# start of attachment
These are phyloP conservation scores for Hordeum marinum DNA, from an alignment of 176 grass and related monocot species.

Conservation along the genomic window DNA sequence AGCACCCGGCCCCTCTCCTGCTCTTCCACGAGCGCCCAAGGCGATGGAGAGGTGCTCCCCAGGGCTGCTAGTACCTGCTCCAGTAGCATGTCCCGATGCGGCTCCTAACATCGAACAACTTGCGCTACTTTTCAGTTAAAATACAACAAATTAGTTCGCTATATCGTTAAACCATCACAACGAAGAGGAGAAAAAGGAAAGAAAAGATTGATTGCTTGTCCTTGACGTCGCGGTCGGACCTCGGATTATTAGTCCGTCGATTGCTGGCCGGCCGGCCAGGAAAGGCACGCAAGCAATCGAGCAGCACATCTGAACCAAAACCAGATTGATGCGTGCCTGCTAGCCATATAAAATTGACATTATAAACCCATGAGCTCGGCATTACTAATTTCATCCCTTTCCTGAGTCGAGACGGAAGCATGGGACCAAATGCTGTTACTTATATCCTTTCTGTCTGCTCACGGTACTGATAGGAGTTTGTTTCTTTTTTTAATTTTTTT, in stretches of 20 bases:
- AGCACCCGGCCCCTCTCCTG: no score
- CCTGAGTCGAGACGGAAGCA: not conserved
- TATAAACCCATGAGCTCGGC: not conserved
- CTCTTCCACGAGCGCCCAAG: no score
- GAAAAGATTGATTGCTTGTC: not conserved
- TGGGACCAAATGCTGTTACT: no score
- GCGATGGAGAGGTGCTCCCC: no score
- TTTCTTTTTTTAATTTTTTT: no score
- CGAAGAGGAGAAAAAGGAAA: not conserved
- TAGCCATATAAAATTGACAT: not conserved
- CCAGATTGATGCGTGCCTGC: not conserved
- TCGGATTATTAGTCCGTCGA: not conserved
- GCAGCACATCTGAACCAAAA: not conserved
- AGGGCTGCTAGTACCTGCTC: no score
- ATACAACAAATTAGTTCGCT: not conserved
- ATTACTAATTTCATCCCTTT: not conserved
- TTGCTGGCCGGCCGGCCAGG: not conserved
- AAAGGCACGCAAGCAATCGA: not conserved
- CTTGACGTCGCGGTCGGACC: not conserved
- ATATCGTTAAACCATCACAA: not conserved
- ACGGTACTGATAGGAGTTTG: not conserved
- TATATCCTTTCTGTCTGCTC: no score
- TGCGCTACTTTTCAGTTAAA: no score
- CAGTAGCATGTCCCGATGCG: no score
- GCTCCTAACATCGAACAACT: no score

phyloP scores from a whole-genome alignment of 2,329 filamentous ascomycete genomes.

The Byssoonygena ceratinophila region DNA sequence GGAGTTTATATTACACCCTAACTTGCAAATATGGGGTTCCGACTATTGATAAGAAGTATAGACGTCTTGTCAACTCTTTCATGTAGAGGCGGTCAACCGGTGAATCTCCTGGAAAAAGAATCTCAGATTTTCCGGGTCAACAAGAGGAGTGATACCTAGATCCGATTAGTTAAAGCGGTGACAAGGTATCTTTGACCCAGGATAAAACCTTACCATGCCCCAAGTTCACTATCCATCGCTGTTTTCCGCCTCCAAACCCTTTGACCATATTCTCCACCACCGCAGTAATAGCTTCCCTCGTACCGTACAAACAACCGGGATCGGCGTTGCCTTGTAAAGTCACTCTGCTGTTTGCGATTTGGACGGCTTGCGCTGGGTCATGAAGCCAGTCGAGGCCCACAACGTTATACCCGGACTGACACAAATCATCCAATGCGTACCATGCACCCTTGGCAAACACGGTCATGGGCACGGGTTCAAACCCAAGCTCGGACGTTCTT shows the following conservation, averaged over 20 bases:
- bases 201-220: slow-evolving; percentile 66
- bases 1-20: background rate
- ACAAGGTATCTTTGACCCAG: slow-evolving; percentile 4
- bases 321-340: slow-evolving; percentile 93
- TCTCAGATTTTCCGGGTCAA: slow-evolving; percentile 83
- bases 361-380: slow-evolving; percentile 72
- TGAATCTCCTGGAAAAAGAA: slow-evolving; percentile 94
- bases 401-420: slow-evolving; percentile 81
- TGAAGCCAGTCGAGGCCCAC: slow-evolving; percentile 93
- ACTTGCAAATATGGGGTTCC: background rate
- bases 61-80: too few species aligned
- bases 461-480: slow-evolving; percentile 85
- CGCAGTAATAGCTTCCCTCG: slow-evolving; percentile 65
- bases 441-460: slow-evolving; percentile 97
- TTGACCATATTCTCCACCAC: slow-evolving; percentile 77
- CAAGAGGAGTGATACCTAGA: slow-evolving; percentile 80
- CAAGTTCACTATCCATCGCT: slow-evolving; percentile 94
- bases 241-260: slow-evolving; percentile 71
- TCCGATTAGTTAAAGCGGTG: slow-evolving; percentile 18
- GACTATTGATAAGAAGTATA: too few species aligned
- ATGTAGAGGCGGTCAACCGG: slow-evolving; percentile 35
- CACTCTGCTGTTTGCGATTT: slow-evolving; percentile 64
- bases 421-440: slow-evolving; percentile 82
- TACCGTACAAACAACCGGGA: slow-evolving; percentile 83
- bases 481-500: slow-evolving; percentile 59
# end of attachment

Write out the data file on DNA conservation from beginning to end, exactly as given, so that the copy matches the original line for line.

These are phyloP conservation scores for Hordeum marinum DNA, from an alignment of 176 grass and related monocot species.

Conservation along the genomic window DNA sequence AGCACCCGGCCCCTCTCCTGCTCTTCCACGAGCGCCCAAGGCGATGGAGAGGTGCTCCCCAGGGCTGCTAGTACCTGCTCCAGTAGCATGTCCCGATGCGGCTCCTAACATCGAACAACTTGCGCTACTTTTCAGTTAAAATACAACAAATTAGTTCGCTATATCGTTAAACCATCACAACGAAGAGGAGAAAAAGGAAAGAAAAGATTGATTGCTTGTCCTTGACGTCGCGGTCGGACCTCGGATTATTAGTCCGTCGATTGCTGGCCGGCCGGCCAGGAAAGGCACGCAAGCAATCGAGCAGCACATCTGAACCAAAACCAGATTGATGCGTGCCTGCTAGCCATATAAAATTGACATTATAAACCCATGAGCTCGGCATTACTAATTTCATCCCTTTCCTGAGTCGAGACGGAAGCATGGGACCAAATGCTGTTACTTATATCCTTTCTGTCTGCTCACGGTACTGATAGGAGTTTGTTTCTTTTTTTAATTTTTTT, in stretches of 20 bases:
- AGCACCCGGCCCCTCTCCTG: no score
- CCTGAGTCGAGACGGAAGCA: not conserved
- TATAAACCCATGAGCTCGGC: not conserved
- CTCTTCCACGAGCGCCCAAG: no score
- GAAAAGATTGATTGCTTGTC: not conserved
- TGGGACCAAATGCTGTTACT: no score
- GCGATGGAGAGGTGCTCCCC: no score
- TTTCTTTTTTTAATTTTTTT: no score
- CGAAGAGGAGAAAAAGGAAA: not conserved
- TAGCCATATAAAATTGACAT: not conserved
- CCAGATTGATGCGTGCCTGC: not conserved
- TCGGATTATTAGTCCGTCGA: not conserved
- GCAGCACATCTGAACCAAAA: not conserved
- AGGGCTGCTAGTACCTGCTC: no score
- ATACAACAAATTAGTTCGCT: not conserved
- ATTACTAATTTCATCCCTTT: not conserved
- TTGCTGGCCGGCCGGCCAGG: not conserved
- AAAGGCACGCAAGCAATCGA: not conserved
- CTTGACGTCGCGGTCGGACC: not conserved
- ATATCGTTAAACCATCACAA: not conserved
- ACGGTACTGATAGGAGTTTG: not conserved
- TATATCCTTTCTGTCTGCTC: no score
- TGCGCTACTTTTCAGTTAAA: no score
- CAGTAGCATGTCCCGATGCG: no score
- GCTCCTAACATCGAACAACT: no score

phyloP scores from a whole-genome alignment of 2,329 filamentous ascomycete genomes.

The Byssoonygena ceratinophila region DNA sequence GGAGTTTATATTACACCCTAACTTGCAAATATGGGGTTCCGACTATTGATAAGAAGTATAGACGTCTTGTCAACTCTTTCATGTAGAGGCGGTCAACCGGTGAATCTCCTGGAAAAAGAATCTCAGATTTTCCGGGTCAACAAGAGGAGTGATACCTAGATCCGATTAGTTAAAGCGGTGACAAGGTATCTTTGACCCAGGATAAAACCTTACCATGCCCCAAGTTCACTATCCATCGCTGTTTTCCGCCTCCAAACCCTTTGACCATATTCTCCACCACCGCAGTAATAGCTTCCCTCGTACCGTACAAACAACCGGGATCGGCGTTGCCTTGTAAAGTCACTCTGCTGTTTGCGATTTGGACGGCTTGCGCTGGGTCATGAAGCCAGTCGAGGCCCACAACGTTATACCCGGACTGACACAAATCATCCAATGCGTACCATGCACCCTTGGCAAACACGGTCATGGGCACGGGTTCAAACCCAAGCTCGGACGTTCTT shows the following conservation, averaged over 20 bases:
- bases 201-220: slow-evolving; percentile 66
- bases 1-20: background rate
- ACAAGGTATCTTTGACCCAG: slow-evolving; percentile 4
- bases 321-340: slow-evolving; percentile 93
- TCTCAGATTTTCCGGGTCAA: slow-evolving; percentile 83
- bases 361-380: slow-evolving; percentile 72
- TGAATCTCCTGGAAAAAGAA: slow-evolving; percentile 94
- bases 401-420: slow-evolving; percentile 81
- TGAAGCCAGTCGAGGCCCAC: slow-evolving; percentile 93
- ACTTGCAAATATGGGGTTCC: background rate
- bases 61-80: too few species aligned
- bases 461-480: slow-evolving; percentile 85
- CGCAGTAATAGCTTCCCTCG: slow-evolving; percentile 65
- bases 441-460: slow-evolving; percentile 97
- TTGACCATATTCTCCACCAC: slow-evolving; percentile 77
- CAAGAGGAGTGATACCTAGA: slow-evolving; percentile 80
- CAAGTTCACTATCCATCGCT: slow-evolving; percentile 94
- bases 241-260: slow-evolving; percentile 71
- TCCGATTAGTTAAAGCGGTG: slow-evolving; percentile 18
- GACTATTGATAAGAAGTATA: too few species aligned
- ATGTAGAGGCGGTCAACCGG: slow-evolving; percentile 35
- CACTCTGCTGTTTGCGATTT: slow-evolving; percentile 64
- bases 421-440: slow-evolving; percentile 82
- TACCGTACAAACAACCGGGA: slow-evolving; percentile 83
- bases 481-500: slow-evolving; percentile 59